Language Runs Deep in Our Species

There are over 7,100 spoken and written languages today, but which is the oldest? What about the oldest extinct language?

Katrina Paulson

--

Photo by Nick Fewings on Unsplash

Back before cell phones were standard, my friends and I used to write each other notes during class and exchange them in the hallways between bells. The boys thought it was great fun to intercept these hallway exchanges and read the note’s contents.

To get around this annoyance and privacy violation, my friend Sarah and I made up a code by replacing each letter of the alphabet with a made-up symbol to make our notes unreadable to anyone but us — and it worked. It only took about a week for me to read Sarah’s coded letters as easily as if they were written in English.

I wish learning another language were as easy for me as learning Sarah and my made-up code. But alas, try as I might, my brain becomes an untenable jumble, unable to keep languages straight, and I end up mixing and matching them instead. Still, as a writer, I’m fascinated with language and have often wondered what the first language was. So, I finally decided to do something about my curiosity, and this is what I found.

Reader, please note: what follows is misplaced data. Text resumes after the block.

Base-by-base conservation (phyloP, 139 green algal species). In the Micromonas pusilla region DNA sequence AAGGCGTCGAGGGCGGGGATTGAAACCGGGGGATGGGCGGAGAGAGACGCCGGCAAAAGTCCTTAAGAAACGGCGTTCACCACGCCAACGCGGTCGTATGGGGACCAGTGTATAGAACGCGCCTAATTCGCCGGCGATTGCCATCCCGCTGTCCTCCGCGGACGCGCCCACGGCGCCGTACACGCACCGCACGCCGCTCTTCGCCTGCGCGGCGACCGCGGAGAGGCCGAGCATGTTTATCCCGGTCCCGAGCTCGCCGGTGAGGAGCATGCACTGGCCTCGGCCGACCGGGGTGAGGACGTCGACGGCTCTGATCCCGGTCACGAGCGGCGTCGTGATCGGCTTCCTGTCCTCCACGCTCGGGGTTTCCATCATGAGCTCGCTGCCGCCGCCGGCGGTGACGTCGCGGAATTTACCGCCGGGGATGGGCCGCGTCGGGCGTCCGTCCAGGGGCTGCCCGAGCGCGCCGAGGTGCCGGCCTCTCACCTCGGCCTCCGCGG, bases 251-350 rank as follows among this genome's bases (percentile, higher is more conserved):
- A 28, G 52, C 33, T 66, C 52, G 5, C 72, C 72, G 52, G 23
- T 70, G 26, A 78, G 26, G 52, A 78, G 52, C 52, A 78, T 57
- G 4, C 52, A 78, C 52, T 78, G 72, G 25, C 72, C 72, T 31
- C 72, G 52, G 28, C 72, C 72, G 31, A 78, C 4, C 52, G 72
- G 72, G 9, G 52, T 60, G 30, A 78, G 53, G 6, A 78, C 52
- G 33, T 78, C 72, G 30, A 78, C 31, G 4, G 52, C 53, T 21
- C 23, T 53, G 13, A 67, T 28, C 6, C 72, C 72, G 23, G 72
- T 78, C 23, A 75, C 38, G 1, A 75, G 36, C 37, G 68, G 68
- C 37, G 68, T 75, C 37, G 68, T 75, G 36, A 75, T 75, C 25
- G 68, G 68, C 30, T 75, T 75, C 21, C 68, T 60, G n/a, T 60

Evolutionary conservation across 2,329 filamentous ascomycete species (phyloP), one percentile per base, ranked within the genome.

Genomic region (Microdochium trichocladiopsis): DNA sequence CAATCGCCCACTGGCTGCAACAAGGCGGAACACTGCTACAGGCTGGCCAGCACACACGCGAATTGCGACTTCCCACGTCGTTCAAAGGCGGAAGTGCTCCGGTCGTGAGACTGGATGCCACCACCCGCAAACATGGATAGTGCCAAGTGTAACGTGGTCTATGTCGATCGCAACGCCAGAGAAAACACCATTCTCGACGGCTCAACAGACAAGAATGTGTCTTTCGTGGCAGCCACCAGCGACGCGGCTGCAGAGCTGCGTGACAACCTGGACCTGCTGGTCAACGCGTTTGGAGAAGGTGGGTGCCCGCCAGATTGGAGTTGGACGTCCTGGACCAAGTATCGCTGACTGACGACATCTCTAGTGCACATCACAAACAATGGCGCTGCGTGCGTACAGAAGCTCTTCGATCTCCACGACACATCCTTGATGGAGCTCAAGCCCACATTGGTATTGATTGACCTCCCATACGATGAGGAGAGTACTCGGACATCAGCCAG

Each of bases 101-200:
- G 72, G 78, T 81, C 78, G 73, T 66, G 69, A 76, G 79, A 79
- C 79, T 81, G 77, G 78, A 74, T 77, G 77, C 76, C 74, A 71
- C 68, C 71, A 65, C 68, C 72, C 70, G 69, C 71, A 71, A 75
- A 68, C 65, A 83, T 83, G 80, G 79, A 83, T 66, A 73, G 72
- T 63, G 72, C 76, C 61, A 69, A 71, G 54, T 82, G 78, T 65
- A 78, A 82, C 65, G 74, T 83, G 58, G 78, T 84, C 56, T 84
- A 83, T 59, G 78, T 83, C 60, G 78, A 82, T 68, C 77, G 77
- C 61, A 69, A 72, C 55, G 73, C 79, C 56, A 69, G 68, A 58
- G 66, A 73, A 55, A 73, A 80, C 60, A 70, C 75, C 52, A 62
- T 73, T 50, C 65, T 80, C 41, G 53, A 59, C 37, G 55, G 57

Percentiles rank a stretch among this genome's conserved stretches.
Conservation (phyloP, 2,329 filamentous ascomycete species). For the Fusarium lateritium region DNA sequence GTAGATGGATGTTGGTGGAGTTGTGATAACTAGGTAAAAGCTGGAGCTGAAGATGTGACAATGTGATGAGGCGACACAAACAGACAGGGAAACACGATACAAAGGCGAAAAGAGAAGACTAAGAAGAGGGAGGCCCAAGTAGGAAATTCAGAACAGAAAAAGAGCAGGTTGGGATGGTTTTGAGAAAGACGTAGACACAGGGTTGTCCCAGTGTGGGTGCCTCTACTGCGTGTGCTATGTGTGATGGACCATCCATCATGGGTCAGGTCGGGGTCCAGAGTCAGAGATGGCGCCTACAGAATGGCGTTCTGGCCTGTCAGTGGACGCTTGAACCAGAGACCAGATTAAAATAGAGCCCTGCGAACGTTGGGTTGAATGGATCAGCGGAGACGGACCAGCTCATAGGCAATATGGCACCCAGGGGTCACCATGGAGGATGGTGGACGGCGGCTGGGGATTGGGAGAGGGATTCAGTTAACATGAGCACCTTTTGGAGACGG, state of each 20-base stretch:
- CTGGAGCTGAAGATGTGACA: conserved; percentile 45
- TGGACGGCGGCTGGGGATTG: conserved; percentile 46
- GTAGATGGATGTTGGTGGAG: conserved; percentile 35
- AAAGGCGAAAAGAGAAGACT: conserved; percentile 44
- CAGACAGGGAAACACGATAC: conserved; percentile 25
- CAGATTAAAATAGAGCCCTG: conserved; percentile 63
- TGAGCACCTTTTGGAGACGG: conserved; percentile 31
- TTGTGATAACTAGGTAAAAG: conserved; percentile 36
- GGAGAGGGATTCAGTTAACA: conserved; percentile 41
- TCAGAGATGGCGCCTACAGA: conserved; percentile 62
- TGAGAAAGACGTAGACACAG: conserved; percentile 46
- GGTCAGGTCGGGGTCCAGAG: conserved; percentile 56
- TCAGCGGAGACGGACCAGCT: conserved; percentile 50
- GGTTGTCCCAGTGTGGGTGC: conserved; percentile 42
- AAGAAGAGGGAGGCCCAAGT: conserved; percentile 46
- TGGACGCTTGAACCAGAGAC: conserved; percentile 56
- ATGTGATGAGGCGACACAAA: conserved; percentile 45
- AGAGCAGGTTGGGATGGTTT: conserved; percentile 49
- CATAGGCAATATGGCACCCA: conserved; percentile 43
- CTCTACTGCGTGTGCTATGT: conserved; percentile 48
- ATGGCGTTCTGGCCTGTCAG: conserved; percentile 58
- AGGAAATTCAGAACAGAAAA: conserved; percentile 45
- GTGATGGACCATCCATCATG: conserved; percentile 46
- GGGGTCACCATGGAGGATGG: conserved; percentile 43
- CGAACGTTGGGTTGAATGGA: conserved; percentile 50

The Importance of Language

I don’t think I need to explain why language is so important. Try for just a moment to imagine our society without language. It’s a struggle. Language and communication are as much a part of our species as breathing. The primary purpose of communicating is to connect with others, but it has countless purposes and comes in many forms.

Scientists know of over 7,100 spoken and written languages used today, almost 40 percent of which are endangered — meaning fewer and fewer people speak it, putting a language at risk of dying out. About a quarter of them are spoken by fewer than 1,000 people.

Another critical purpose for language, beyond connecting with others, is to teach and learn. Language not only allowed our ancient ancestors to pass knowledge on to future generations but also allowed us modern humans to learn about those ancient cultures. Claire Bowern, a Professor of Linguistics at Yale University, explains:

“Ancient languages, just like contemporary languages, are…

--

--

Katrina Paulson

I wonder about humanity, questions with no answers, and new discoveries. Then I write about them here and on substack! https://curiousadventure.substack.com